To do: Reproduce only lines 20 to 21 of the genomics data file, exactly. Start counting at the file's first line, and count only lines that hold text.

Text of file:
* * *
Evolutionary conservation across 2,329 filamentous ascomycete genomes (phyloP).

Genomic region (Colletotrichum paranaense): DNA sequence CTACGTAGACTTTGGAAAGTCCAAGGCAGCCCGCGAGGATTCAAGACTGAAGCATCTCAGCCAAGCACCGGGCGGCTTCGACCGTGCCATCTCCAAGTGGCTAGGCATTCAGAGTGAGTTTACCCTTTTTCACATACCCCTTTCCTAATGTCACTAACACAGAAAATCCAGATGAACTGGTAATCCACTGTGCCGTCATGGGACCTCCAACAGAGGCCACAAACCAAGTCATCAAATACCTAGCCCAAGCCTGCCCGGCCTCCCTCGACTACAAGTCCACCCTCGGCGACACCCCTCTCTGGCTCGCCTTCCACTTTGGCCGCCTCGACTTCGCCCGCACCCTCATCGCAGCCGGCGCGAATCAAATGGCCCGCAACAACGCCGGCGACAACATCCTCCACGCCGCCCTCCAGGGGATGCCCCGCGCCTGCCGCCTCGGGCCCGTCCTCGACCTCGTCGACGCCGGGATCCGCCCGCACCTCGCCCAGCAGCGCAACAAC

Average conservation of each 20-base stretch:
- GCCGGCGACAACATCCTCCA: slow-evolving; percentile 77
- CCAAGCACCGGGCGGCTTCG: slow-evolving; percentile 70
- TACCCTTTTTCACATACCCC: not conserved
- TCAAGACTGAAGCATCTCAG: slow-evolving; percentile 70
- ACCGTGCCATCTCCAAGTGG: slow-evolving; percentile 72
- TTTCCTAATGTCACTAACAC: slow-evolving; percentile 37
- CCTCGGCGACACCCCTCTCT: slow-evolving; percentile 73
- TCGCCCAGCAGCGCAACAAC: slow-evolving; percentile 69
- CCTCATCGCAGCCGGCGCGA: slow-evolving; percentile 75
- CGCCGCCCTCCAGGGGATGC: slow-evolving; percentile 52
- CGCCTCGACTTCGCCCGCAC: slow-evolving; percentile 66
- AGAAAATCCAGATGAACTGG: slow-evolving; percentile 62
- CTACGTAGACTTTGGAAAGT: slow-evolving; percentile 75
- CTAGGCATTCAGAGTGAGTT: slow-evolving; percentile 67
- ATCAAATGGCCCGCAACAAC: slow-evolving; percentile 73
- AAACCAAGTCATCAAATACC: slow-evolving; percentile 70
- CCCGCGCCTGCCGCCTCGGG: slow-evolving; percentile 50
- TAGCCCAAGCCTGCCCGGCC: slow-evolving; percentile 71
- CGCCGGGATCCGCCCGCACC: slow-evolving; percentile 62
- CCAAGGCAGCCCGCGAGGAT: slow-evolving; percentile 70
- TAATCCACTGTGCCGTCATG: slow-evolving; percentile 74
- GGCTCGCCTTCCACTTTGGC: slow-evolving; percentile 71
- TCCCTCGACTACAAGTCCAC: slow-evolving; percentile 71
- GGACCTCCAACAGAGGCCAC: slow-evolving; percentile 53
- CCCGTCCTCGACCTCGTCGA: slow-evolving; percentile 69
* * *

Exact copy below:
- CCCGCGCCTGCCGCCTCGGG: slow-evolving; percentile 50
- TAGCCCAAGCCTGCCCGGCC: slow-evolving; percentile 71